Politicians do not spare anything in their quest for power. They will market everything under the sun to promote themselves and win elections. They do not give two hoots about the consequences of their action. After all, that is why they are called politicians!
The Archbishop of Colombo has denounced the use of sacred images of Jesus Christ in political advertisements. What has disturbed him is a recent advert carrying the picture of Christ and the Cross in support of Gen. Sarath Fonseka now in custody.
The Archbishop`s concern is understandable in that the holy must not be dragged into the unholy affairs of greedy sybarites of all hues regardless of their political affiliations. Politics is the preserve of adventurous voluptuaries `angling in all streams for variety of pleasures` and they must be kept reminded of their limits.
However, it is not only politicians who abuse objects of veneration and places of worship for political purposes. In all religions, there are priests who have turned their temples into market places and appendages of political parties. They have no qualms about stooping to the level of delivering political sermons and campaigning for politicians. As much as politicians must not be allowed to sully sacred images for expediency, religious leaders should keep away from power politics.
Politicians are in the habit of making a beeline for the hills to have an audience with the Maha Nayake Theras or they go running to other religious dignitaries, at the drop of a hat. Some of them even present their asset declarations to prelates before elections, though it is the voting public who really need to have a look at those documents. It is not to see religious dignitaries that politicians rush to Kandy or elsewhere with the media in tow but to be seen with them. The Nayake Theras and other high priests should seriously consider denying the political riff-raff photo opportunities which are grossly abused to gain political mileage. These wise holy men should realise that just like the sacred images, they are also being used by wily politicians.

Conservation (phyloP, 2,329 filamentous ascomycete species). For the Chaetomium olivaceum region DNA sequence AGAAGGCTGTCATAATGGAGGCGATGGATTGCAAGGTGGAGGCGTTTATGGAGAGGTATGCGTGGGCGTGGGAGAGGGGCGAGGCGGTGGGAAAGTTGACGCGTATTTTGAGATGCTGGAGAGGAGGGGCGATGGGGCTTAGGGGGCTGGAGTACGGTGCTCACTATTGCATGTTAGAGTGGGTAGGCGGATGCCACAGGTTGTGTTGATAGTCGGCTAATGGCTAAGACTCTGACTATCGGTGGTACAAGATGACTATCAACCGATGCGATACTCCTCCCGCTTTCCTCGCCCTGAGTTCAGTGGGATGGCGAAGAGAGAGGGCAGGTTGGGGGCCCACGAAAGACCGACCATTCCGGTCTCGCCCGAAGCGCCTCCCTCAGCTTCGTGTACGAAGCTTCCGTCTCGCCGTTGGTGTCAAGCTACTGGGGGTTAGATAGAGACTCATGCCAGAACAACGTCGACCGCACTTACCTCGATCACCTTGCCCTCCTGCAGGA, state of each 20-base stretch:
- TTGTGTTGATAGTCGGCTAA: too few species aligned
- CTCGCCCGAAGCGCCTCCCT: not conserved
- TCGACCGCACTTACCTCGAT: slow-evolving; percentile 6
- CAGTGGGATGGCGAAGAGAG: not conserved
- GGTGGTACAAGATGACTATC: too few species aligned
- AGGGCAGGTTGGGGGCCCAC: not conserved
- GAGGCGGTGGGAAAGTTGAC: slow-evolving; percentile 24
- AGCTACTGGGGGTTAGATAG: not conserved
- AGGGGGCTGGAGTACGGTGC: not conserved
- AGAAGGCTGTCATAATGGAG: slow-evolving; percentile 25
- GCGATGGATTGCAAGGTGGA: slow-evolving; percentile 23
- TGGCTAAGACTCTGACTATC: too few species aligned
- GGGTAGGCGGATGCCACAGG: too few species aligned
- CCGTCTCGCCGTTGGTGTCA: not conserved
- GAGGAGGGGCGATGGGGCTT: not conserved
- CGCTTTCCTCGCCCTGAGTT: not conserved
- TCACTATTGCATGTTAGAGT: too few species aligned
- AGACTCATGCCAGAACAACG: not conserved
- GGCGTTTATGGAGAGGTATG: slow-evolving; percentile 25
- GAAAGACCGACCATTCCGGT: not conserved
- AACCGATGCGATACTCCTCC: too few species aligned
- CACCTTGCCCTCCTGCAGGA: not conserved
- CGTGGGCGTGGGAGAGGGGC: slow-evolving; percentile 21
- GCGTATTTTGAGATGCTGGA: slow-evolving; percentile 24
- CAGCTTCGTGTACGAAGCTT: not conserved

Thinking after leaping
The government has reportedly decided to deny R&B singer Akon permission to enter the country for a show in Colombo, in view of protests against the desecration of a Buddha statue in one of his albums. His scheduled visit sparked a violent demonstration last Monday in Colombo against MTV/Sirasa co-sponsoring the show. The Sri Lanka Tourist Board is also a sponsor.
The sponsors of the event at issue may have taken Akon`s controversial background for granted and surely their intention was far from insulting Buddhism by bringing him here. But, at least the Tourist Board should have known better than to plunge feet first into the project. It should have done some background research before undertaking to sponsor the artiste, especially after a hullabaloo over a beach show it hosted a few months ago.
The Tourist Board is mistaken if it thinks anything goes by way of promoting tourism. Although no room must be left for the emergence of an RSS type culture police in this country the signs of which are sadly visible organisers of events involving foreign artiste should factor in cultural and religious sensitivities of the public, if they are to avoid untoward situations which also have the potential to cast the country in a bad light.
The Akon affair will surely be grist to the mill of the anti-Sri Lankan lobby in the West.